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SCCM RunScript to GPUpdate Machine and Logged-On User GPO policies RRS feed

  • General discussion

  • The below script enables running GPUpdate for a machine and logged-on user from the SCCM Console.

    #Run Computer GPUpdate 
    cmd "/c echo n | gpupdate /target:computer /force /wait:0" | Out-Null
    #Now comes the hard part - to run the gpupdate for the logged-on user session
    $ExplorerProcess = Get-WmiObject win32_process | Where-Object { $_.name -Match 'explorer'}
    
    $LoggedOnUser = if($ExplorerProcess.getowner().user.count -gt 1){
        $ExplorerProcess.getowner().user[0]
    }else{$ExplorerProcess.getowner().user}
    
    If($LoggedOnUser.trim() -eq "") {    "Computer GPUpdate Successful. No active user session";  Return}
    
    #To run the logged-on user session GPUpdate, create a temp, one-off, self-deleting scheduled task to run gpupdate
    $TaskName = "Run User GPUpdate - $((Get-Date).ToString('dd-MM-yyyy-HH-mm-ss'))"
    $ShedService = New-Object -comobject 'Schedule.Service'
    $ShedService.Connect()
    
    $Task = $ShedService.NewTask(0)
    $Task.RegistrationInfo.Description = 'User GPUpdate'
    $Task.Settings.Enabled = $true
    $Task.Settings.AllowDemandStart = $true
    $Task.Settings.DeleteExpiredTaskAfter = 'PT0S'
    $Task.Settings.StartWhenAvailable = $True
    
    $trigger = $task.triggers.Create(1)
    $trigger.StartBoundary = [DateTime]::Now.AddSeconds(5).ToString("yyyy-MM-dd'T'HH:mm:ss")
    $trigger.EndBoundary = [DateTime]::Now.AddSeconds(30).ToString("yyyy-MM-dd'T'HH:mm:ss")
    $trigger.Enabled = $true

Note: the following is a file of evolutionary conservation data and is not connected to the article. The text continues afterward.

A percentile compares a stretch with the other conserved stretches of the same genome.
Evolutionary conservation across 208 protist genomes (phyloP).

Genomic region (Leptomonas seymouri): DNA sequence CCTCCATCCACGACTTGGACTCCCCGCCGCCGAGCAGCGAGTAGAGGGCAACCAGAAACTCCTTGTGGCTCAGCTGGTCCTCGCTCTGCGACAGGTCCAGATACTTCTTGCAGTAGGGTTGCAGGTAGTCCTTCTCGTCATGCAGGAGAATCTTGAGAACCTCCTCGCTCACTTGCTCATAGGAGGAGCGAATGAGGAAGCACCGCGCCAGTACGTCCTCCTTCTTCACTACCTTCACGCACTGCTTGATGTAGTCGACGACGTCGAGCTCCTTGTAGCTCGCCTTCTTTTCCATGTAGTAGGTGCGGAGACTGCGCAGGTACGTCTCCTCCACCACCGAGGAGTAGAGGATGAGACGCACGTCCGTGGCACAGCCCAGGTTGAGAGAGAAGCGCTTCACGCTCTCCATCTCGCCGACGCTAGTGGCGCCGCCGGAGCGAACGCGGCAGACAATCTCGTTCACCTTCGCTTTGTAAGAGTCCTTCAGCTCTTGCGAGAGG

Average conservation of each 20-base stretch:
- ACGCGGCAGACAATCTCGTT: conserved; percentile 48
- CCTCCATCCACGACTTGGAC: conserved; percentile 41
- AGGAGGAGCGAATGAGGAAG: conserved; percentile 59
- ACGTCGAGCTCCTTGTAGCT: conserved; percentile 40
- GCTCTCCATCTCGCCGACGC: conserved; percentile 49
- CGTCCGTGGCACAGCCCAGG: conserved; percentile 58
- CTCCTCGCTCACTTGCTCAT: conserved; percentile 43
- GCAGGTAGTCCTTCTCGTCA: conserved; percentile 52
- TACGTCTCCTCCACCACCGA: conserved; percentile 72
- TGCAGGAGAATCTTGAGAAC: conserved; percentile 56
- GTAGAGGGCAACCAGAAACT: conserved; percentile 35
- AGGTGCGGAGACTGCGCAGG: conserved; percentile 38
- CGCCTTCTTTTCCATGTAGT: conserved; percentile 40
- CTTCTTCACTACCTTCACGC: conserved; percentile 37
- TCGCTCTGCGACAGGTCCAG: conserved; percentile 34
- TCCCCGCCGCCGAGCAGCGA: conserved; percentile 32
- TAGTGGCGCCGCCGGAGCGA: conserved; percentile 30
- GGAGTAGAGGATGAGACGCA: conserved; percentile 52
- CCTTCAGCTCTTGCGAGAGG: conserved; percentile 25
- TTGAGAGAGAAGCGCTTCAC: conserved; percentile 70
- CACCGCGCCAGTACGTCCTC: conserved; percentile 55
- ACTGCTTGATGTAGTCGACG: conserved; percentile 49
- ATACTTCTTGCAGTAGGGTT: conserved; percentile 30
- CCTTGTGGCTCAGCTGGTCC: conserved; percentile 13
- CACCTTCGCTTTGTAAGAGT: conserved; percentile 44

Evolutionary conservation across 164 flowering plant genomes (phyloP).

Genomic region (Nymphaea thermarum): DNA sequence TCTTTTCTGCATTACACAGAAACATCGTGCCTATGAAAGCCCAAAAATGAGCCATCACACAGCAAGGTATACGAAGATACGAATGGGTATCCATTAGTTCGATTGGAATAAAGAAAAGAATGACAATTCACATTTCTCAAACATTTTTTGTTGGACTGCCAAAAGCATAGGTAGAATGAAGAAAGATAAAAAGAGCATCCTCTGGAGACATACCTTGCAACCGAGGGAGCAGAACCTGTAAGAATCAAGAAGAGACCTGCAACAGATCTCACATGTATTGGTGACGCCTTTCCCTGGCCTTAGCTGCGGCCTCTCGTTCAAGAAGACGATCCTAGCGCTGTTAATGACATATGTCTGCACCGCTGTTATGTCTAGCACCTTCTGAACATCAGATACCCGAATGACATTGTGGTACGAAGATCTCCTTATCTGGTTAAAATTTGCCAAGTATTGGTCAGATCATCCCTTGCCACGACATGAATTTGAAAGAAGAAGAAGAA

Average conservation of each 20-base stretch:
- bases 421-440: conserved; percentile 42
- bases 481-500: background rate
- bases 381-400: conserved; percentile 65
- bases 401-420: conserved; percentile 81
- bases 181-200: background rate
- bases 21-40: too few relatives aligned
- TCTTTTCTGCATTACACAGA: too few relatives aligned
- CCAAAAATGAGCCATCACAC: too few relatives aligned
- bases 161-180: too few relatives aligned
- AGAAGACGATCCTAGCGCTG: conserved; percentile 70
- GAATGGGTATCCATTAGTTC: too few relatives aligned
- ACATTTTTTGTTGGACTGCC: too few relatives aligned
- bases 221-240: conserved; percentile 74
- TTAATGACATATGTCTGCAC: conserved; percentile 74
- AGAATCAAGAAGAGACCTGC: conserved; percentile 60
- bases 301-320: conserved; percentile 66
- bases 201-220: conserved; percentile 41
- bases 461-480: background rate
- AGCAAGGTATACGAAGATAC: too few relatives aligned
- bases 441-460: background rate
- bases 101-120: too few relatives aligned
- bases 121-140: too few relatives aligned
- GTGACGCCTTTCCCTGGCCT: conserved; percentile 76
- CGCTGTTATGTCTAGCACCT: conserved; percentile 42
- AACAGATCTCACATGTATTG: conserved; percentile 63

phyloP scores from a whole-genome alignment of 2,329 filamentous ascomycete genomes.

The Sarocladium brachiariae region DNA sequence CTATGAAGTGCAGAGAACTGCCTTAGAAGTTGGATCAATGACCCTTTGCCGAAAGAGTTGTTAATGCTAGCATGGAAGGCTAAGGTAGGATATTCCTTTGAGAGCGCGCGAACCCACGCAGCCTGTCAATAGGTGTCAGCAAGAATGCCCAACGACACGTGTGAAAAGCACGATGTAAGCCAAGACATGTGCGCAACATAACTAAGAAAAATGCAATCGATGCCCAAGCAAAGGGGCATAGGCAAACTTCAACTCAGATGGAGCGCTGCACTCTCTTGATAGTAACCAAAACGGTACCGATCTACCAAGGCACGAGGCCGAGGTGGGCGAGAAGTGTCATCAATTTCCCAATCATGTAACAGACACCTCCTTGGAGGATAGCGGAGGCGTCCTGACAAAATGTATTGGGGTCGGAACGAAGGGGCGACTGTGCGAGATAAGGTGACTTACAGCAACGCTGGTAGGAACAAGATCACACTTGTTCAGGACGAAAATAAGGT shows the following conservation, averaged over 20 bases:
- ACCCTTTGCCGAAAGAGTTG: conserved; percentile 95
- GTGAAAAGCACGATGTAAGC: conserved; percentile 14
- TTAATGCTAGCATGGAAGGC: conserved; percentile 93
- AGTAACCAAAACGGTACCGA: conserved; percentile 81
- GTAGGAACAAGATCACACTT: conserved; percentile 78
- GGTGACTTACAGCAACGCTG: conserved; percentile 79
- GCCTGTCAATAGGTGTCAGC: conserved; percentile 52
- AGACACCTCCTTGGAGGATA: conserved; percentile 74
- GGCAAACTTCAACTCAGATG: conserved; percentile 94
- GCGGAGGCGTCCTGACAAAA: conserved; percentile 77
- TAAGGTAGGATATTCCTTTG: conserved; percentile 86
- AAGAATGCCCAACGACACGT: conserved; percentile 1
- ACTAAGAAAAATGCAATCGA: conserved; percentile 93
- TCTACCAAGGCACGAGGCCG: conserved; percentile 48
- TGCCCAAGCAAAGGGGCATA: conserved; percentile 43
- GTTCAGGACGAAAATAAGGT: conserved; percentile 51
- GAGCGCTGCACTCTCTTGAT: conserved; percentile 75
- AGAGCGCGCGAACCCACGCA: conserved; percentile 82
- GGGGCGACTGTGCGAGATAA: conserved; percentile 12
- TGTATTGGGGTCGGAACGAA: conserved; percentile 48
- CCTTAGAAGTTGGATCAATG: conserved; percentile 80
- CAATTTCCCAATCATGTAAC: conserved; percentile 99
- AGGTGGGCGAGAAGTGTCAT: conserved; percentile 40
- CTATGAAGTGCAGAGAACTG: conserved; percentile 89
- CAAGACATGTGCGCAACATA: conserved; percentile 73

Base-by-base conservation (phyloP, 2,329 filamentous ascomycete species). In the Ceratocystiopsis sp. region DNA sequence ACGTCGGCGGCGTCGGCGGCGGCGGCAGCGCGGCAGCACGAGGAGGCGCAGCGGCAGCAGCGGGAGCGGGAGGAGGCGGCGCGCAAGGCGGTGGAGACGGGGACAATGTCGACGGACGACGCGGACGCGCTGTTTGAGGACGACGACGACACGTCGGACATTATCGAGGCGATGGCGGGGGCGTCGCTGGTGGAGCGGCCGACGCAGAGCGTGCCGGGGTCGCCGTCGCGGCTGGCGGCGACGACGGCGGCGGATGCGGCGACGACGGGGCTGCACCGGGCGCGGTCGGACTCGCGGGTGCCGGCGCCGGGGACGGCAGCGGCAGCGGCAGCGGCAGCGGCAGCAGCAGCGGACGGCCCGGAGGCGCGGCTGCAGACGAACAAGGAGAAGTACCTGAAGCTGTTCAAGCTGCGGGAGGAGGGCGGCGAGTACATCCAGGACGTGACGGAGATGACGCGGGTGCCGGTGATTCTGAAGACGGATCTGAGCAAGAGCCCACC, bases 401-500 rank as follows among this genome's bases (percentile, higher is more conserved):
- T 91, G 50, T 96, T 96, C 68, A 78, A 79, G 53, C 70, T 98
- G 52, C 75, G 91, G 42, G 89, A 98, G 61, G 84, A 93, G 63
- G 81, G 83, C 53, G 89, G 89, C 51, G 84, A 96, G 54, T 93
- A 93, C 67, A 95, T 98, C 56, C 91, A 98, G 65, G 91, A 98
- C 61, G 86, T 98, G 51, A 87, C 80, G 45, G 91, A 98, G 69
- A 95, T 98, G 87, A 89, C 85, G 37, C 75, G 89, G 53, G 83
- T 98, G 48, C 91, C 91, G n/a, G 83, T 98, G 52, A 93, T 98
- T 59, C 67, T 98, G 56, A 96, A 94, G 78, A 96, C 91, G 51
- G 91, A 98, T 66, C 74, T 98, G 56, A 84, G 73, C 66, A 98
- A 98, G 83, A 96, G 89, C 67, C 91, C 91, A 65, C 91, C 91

$ScriptCode = """ cmd /c echo n | gpupdate.exe /target:user /force /wait:0 """
    $PwshArgument = "-ExecutionPolicy ByPass -NoProfile -WindowStyle Hidden -command $ScriptCode"
    
    $action = $Task.Actions.Create(0)
    $action.Path = 'Powershell.exe'
    $action.Arguments = $PwshArgument 
    $taskFolder = $ShedService.GetFolder("\")
    
    try{
        $taskFolder.RegisterTaskDefinition($TaskName, $Task , 6, 'Users' , $null, 4) | Out-Null
        "Computer GPO and User $LoggedOnUser GPO update Successful"
    } Catch { "GPUpdate Failed - $($_.Exception.Message)" }

    I have tested it on Windows 10. but please test it before deploying to production. It should work on Windows 7 too. In fact Windows 7 was the reason why I did not use the task scheduler based cmdlets in this solution.

    Check the Group Policy event logs to ensure GPUpdate ran successfully. The Group Policy log is present under Event Viewer -> Application and Services Log -> Microsoft -> Windows -> GroupPolicy -> Operational

    You will need to look for event IDs 8004 and 8005 logged at the time stamp which coincides with when the script ran. You can see the activity in the Task Manager when the script executes. Make sure the Command Line is shown in the Task manager process details.

    Please also note the logoff and reboot prompts which would otherwise result from the gpupdate are suppressed in this solution. This is to avoid end user disruption. Presumably only the GPO Client Side extensions require logoff/reboots?

    If you spot any bugs, please let me know. There is one short-coming (if you want to call that) where in during the user gpupdate execution, the PowerShell console window fleetingly pops up on the end user's desktop and will disappear within a couple of seconds which some may find annoying. As a workaround you can use vbscript to call the user-gpupdate-powershell-script portion and use the cscript vbs as the task scheduler target.

    If one of you has a SCCM CB Community hub account, please feel free to publish it. No credits necessary.

    Special note: This solution incorporates a technique to trigger user context operations from SCCM agent (system account). This same technique can be used to launch any gui app/script etc in the logged in user's context so users can see that GUI app appearing on their desktop (some may view it as invasion of privacy). So use it responsibly and sparingly, especially keep the GDPR in mind before you do anything with it.











    Wednesday, May 15, 2019 12:12 PM